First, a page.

Bewlay also suggests focusing on communications between claims teams and underwriters and keeping a strong line of communication open with insureds, too.

“We are here to partner with insureds, and we talk to them and advise them about this crisis. We encourage them to talk about it with their risk managers.”

Tapasak from Integro encourages insureds to educate themselves and be a part of the solution. “The laws are evolving,” he said. “Make absolutely certain you know your respective state laws. It’s not enough to know about the crisis, you must know the trends. Be part of the solution and get as much education as possible.

“Most states have ASHRM chapters that are helping their members to stay current on both passed and pending legislation. Health care facilities and providers want to do the right thing and get educated. And at the same time, there will likely be an uptick in frivolous claims, so it’s important to defend the claims that are defensible.”

Social Service Risk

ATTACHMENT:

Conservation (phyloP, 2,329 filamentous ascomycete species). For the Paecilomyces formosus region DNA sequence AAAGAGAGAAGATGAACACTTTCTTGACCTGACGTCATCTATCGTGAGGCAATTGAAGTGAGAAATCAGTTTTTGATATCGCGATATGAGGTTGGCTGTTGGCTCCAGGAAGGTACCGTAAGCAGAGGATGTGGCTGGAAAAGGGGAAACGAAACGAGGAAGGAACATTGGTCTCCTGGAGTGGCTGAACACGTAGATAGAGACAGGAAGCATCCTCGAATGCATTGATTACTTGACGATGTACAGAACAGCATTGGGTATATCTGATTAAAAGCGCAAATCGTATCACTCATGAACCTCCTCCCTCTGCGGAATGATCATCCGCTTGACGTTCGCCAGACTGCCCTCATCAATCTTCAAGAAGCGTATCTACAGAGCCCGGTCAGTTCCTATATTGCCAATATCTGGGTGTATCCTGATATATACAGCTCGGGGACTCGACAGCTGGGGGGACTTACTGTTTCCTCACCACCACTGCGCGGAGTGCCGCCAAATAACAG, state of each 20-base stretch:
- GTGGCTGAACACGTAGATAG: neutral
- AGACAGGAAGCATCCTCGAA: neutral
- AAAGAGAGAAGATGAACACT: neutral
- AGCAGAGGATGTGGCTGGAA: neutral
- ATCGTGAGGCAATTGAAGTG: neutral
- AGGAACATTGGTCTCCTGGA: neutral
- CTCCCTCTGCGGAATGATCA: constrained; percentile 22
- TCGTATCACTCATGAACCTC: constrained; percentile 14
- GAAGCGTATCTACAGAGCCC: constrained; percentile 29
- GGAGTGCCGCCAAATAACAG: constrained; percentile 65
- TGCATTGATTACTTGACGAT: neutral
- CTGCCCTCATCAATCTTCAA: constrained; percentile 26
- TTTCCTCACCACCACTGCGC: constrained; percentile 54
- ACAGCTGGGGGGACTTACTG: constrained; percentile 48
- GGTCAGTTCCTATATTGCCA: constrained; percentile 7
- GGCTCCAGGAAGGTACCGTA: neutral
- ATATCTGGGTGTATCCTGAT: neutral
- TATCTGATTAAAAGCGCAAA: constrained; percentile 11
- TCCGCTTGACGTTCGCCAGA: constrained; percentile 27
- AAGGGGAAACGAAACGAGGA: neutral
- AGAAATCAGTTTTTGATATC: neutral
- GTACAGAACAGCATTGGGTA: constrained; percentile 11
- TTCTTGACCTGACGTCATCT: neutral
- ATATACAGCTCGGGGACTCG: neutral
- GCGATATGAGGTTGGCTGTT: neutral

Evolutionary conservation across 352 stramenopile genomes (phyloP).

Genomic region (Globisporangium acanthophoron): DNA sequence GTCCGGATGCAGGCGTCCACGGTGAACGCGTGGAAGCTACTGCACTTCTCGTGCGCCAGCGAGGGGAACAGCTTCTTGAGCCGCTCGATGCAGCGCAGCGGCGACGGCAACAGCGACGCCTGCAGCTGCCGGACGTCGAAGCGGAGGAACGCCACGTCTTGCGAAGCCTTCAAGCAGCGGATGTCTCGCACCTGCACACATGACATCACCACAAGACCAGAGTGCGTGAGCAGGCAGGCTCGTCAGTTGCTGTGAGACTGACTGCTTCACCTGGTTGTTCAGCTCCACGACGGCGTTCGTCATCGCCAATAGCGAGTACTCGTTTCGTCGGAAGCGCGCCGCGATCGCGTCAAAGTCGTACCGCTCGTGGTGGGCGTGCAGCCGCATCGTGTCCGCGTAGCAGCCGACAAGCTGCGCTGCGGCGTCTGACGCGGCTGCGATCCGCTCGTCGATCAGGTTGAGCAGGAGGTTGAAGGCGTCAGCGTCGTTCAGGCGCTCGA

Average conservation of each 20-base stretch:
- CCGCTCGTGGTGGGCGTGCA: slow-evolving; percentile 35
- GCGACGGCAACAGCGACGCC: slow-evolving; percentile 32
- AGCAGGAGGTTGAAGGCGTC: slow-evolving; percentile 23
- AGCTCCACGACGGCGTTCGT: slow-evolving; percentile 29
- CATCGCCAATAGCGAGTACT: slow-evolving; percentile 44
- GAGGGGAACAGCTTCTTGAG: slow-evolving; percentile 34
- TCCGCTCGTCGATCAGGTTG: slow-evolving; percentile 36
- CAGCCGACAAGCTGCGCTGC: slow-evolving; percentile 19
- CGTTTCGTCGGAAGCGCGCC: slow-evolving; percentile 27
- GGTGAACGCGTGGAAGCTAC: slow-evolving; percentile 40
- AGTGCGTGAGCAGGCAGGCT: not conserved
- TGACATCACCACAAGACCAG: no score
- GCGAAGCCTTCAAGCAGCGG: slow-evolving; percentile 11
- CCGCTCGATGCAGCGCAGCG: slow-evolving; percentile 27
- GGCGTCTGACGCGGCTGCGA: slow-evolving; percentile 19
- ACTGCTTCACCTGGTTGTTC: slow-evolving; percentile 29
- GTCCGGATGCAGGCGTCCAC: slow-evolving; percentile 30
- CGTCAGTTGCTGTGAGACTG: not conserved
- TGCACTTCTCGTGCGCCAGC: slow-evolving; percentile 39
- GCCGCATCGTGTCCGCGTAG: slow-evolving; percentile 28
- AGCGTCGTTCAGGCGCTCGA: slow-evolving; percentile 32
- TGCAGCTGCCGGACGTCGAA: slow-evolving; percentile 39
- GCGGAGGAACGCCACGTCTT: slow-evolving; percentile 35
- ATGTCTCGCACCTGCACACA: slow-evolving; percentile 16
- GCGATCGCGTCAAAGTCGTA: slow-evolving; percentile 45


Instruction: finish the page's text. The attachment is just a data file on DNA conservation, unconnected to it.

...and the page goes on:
In addition to supply chain concerns, insurers and insureds are concerned that even those whose mission it is to help could be at risk.

Hailed as a lifesaver, and approved by the Food and Drug Administration (FDA), the drug Naloxone, can be administered to someone who is overdosing on opioids.  Naloxone prevents overdose by blocking opioid receptor sites and reversing the effects of the overdose.

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Some industry experts are concerned that police and emergency responders could incur liability after administering Naloxone.

But according to the U.S. Department of Justice, “From a legal standpoint, it would be extremely difficult to win a lawsuit against an officer who administers Naloxone in good faith and in the course of employment. … Such immunity applies to … other professional responders.”

Especially hard hit are foster care agencies, both by increased child placements and stretched budgets. More details in our related coverage.

While the number of suits is growing and their aim broadening, experts think that some good will come of the litigation. Settlements will fund services for the addicted and opioid risk awareness is higher than ever. &

Mercedes Ott is managing editor of Risk & Insurance. She can be reached at [email protected]